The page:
November's newsletter looks at the story behind Pauline Rowson's new detective, Inspector Ryga in the 1950 set mystery DEATH IN THE COVE, his background and where the name came from; location research for DI Andy Horton, DEAD PASSAGE, details of Pauline's forthcoming talks and a link to a short video on "how I write, a work in progress".

Happy Reading.



Death in the Cove an Inspector Alun Ryga mystery by Pauline Rowson
DEATH IN THE COVE is set in 1950 England, a country still reeling from the aftermath of war with austerity and rationing biting hard. Newly promoted to detective inspector, Ryga from Scotland Yard, is on his first solo investigation outside of London, to solve the mystery of why a man in a pin-striped suit is found murdered in an isolated cove on the Island of Portland in Dorset.

Read about Inspector Alun Ryga and his background


Sundays in Inspector Ryga's world in DEATH IN THE COVE

Today Sunday is a day of leisure and fun unless you happen to be working in the retail, hospitality, food and catering industries or the emergency and health services. Generally though you can eat, drink and be merrily entertained and you can shop until you drop (or until the shops close unless you are shopping on line then you can carry on regardless). But in 1950 in Inspector Alun Ryga's world Sundays were very different.

Read about Sundays in Inspector Ryga's 1950 world


And where did the name come from?


He started off as Inspector Rees as he has a welsh background but had left Wales when he was 15 to join the merchant navy like his father. Ryga is actually Latvia’s capital on the Baltic Sea but that had no influence on me choosing the name. It wasn’t until I had got well into Eva Paisley’s character – she is the war photographer who discovers the body on the secluded bay on Portland Island and who Ryga teams up with to solve the crime – that from her lips ‘Rees’ didn’t sound right. She is forthright and confident and rarely calls him by his first name. I tried Regan but that kept making me think of the TV programme The Sweeney with Regan in it (John Thaw) and my character was the opposite to his so I played around with it, dropped the ‘n’ got Rega then changed the ‘e’ to ‘y’ and got Ryga (sounds like ‘Tiger’) and that sounded good coming from Eva - sharp, edgy. I liked it and it stuck.

No Man's Fort in the Solent on research for DI Andy Horton DEAD PASSAGE


No Man's Fort, Solent - a great place to feature in a DI Andy Horton novelThe Solent Forts have been featured in my DI Andy Horton crime novels, in particular A KILLING COAST where a body is found floating just off Spitbank Fort and although a familiar landmark I had never been on one of the two that have been converted into luxury hotels namely Spitbank Fort and No Man's Fort. On the 4 November in 2015 I got the chance to change that when Amazing Venues, who own the two Forts, agreed to help me with my research.

It was indeed a case of the boat waiting for no man as it took me out on the Solent on a very wet and windy day to the Victorian No Man's Fort in the aid of research for DI Andy Horton number 14, DEAD PASSAGE, which was published in paperback as an e book and on Amazon Kindle and Kobo in 2018.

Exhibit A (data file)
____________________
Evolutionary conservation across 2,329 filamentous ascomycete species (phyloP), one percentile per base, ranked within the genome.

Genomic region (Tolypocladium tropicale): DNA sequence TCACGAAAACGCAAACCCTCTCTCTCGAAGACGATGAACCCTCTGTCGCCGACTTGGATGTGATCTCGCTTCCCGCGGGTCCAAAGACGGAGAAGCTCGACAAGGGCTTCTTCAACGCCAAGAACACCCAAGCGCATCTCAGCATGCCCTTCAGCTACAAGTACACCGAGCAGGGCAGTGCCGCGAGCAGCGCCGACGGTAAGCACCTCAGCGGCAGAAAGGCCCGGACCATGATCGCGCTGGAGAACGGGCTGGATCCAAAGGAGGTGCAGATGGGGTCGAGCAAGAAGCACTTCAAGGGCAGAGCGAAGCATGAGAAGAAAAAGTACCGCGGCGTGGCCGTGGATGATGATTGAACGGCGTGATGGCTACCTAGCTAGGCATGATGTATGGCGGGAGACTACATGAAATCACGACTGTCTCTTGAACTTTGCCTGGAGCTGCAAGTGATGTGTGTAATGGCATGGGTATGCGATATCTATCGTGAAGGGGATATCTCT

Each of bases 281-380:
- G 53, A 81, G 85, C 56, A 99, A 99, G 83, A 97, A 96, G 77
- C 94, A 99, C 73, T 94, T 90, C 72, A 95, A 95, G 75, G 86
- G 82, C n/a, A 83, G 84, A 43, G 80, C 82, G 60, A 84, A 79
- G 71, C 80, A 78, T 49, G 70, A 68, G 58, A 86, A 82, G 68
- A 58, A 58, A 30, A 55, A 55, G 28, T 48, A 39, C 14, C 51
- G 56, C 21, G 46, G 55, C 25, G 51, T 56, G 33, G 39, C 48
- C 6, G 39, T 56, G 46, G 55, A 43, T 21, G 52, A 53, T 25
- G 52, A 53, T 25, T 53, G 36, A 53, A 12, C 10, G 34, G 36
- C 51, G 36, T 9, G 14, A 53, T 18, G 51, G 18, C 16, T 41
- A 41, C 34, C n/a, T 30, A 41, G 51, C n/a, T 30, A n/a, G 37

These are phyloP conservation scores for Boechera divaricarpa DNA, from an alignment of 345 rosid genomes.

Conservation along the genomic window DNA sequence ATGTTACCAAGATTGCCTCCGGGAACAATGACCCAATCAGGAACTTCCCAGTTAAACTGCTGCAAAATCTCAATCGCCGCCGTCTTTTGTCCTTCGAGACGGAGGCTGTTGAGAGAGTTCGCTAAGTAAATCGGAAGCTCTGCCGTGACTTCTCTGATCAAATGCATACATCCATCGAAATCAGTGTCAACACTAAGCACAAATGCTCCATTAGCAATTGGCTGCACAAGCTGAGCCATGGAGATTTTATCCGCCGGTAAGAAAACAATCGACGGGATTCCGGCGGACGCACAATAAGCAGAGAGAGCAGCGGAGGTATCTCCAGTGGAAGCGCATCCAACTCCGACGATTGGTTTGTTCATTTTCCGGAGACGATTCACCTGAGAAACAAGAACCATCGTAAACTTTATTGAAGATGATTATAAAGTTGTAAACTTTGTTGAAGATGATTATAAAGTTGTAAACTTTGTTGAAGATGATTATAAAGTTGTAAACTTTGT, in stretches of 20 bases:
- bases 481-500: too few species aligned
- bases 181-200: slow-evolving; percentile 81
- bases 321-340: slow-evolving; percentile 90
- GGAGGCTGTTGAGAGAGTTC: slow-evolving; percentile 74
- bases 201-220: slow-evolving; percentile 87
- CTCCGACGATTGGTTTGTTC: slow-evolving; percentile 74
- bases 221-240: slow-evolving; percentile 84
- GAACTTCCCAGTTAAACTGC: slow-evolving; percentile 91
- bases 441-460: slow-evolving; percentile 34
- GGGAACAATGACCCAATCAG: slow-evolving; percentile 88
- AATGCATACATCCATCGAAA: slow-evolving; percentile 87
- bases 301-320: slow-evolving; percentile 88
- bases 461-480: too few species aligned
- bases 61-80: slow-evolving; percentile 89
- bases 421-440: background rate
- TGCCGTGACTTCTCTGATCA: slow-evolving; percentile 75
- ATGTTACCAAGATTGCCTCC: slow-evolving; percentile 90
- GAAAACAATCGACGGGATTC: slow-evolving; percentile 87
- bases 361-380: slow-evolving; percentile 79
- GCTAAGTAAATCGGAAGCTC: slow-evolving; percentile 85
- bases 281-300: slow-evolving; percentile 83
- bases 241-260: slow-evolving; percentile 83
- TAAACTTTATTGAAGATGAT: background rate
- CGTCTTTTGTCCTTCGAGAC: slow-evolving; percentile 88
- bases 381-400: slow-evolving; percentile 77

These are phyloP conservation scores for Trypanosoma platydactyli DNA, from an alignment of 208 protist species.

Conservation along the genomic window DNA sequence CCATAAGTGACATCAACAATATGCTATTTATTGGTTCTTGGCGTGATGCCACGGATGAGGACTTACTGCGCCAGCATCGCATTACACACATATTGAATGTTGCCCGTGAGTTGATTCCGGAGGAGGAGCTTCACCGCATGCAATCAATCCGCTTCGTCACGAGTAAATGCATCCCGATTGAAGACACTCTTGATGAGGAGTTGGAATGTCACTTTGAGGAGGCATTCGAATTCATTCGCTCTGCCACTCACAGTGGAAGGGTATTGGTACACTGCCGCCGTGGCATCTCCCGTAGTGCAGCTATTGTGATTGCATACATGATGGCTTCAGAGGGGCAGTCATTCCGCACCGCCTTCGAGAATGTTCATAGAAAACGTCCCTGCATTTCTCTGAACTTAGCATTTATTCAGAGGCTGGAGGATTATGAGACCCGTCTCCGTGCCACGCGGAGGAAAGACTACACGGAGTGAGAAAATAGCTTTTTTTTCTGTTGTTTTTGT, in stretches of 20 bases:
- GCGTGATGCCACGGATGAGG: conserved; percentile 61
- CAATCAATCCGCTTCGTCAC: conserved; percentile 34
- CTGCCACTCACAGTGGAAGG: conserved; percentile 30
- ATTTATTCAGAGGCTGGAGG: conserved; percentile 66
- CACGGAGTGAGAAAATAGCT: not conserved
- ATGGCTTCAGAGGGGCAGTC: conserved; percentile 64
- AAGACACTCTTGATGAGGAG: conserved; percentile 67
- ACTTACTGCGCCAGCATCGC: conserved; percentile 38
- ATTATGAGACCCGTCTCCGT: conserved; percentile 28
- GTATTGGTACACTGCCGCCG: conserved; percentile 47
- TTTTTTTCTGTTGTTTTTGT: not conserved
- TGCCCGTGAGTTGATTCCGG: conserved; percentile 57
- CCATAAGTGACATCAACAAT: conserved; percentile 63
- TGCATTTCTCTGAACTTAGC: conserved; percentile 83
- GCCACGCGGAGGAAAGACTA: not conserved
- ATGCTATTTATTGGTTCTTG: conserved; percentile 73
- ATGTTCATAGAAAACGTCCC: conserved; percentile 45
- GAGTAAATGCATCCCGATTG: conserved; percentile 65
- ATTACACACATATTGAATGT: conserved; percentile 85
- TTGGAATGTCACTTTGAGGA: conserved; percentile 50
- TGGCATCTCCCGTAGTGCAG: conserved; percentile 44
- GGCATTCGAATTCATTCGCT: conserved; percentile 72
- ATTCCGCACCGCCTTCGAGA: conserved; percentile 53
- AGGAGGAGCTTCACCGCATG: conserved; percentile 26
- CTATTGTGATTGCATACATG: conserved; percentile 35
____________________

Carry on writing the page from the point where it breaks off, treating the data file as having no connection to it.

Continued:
Read more and see the photographs


How I write - a work in progress

Ever wondered how I write my crime novels? Well here is a short video I made on 3 November 2019 on the work in progress of Inspector Ryga 1950 set mystery number 2.



Entertaining readers at Lockswood Library and at St Anne's Fellowship


Lockswood Library Pauline Rowson talking about her crime novelsCrime author Pauline Rowson thrilled the audience at Lockswood Library, Locksheath, Southampton on Monday 28 October and members of St Annes Fellowship on 14 October with tales of murder and mystery and talked about the creation of her fictional sleuths -  DI Andy Horton who appears in fourteen crime novels; Scotland Yard detective, Inspector Alun Ryga in her new 1950 set mystery and undercover investigator, Art Marvik who is featured in three mystery thrillers.


St Annes Fellowship Pauline Rowson talking about her crime novelsPauline talked about how she researches, plots and creates her crime novel including the inspiration behind her latest, the first in a new 1950 set mystery series, DEATH IN THE COVE, introducing Scotland Yard detective, Inspector Alun Ryga published in paperback, e book, Kindle, Kobo and audio book.




Pauline's talks for autumn

6 November 2019 Woodlands (New Forest) WI

19 November 2019 Bournemouth Probus

Reviews

If you've enjoyed Pauline's books please take a moment to leave a book review on Amazon, Goodreads or other relevant websites.


Follow


Follow Pauline Rowson on TwitterAnd don't forget you can follow Pauline on Twitter @PaulineRowson,

on Facebook where Inspector Alun Ryga has a Facebook Page  - @rygamysteries,

DI Andy Horton has a Facebook Page - @detectivecrimefiction 











Where to buy Pauline Rowson's books


Pauline Rowson's books are available from all good booksellers in paperback, hardback, as an ebook, on Amazon Kindle, on Kobo and as unabridged audio books. They can also be loaned from libraries in the UK, Commonwealth and the USA.


Buy from your local bookshop

Buy at The Book Depository (free worldwide delivery)

Buy at Amazon USA

Buy at Amazon UK

Buy on line



For more news, details of all Pauline Rowson's books, videos and articles visit www.rowmark.co.uk

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